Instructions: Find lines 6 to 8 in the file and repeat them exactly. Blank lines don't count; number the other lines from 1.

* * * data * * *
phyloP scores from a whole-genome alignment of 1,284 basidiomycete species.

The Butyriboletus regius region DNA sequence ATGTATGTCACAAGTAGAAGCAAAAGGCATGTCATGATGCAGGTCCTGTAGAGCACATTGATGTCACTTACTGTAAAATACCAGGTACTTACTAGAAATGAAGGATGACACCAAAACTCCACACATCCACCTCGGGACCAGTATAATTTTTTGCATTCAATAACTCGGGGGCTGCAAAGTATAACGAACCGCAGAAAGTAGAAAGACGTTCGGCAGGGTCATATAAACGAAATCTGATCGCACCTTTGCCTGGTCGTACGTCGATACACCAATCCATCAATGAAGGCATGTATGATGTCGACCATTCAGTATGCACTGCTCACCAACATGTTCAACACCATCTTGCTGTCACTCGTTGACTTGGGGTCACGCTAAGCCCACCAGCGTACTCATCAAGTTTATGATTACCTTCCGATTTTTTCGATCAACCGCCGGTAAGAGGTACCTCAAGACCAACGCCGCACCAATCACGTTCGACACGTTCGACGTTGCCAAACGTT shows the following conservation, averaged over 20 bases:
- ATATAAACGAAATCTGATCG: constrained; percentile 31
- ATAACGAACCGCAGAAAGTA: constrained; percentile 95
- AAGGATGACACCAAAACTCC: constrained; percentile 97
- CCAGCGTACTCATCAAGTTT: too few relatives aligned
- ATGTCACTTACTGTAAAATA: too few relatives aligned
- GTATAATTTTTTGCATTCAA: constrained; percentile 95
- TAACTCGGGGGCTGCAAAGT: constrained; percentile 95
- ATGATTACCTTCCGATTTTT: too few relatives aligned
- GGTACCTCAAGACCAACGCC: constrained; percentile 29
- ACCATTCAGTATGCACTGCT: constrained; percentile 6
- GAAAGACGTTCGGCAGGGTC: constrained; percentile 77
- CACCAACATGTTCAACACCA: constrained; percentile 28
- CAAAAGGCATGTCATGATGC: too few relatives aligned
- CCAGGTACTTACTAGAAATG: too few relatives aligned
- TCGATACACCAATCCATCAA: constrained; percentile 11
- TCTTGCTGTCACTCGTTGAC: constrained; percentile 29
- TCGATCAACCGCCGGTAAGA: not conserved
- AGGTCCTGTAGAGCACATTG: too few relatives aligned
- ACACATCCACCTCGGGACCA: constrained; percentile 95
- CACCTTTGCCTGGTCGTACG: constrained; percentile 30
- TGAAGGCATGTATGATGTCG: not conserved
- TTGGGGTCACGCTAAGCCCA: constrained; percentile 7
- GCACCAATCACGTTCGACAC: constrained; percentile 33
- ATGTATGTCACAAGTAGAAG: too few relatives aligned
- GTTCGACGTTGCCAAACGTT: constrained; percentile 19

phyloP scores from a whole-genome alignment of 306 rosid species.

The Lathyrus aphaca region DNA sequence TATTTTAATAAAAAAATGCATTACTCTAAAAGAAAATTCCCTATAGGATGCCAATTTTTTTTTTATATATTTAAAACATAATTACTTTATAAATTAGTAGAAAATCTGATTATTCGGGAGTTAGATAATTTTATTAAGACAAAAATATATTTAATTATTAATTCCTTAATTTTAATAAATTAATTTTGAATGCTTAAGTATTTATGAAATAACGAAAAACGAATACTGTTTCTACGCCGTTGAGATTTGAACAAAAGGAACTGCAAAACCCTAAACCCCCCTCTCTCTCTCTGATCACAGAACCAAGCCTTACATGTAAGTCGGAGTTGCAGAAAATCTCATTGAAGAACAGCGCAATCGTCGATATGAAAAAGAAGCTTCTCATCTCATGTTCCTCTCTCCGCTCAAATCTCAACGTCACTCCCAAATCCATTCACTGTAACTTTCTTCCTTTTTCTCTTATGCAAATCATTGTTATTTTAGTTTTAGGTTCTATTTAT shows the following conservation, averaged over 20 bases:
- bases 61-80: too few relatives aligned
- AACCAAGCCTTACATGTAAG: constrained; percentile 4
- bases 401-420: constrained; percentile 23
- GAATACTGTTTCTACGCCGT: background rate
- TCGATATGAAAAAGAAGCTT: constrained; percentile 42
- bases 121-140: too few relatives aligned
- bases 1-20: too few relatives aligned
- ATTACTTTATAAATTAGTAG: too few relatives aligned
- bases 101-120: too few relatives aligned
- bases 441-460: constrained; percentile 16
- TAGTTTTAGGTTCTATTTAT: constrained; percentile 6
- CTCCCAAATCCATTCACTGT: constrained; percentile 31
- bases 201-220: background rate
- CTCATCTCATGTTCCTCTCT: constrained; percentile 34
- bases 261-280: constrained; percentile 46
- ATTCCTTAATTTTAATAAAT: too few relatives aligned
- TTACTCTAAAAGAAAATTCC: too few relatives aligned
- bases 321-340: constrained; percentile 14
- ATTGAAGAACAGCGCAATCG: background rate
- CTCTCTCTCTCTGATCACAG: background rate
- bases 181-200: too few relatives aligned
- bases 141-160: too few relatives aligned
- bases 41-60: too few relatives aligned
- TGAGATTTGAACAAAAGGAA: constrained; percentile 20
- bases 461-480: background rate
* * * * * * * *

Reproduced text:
- CCAGCGTACTCATCAAGTTT: too few relatives aligned
- ATGTCACTTACTGTAAAATA: too few relatives aligned
- GTATAATTTTTTGCATTCAA: constrained; percentile 95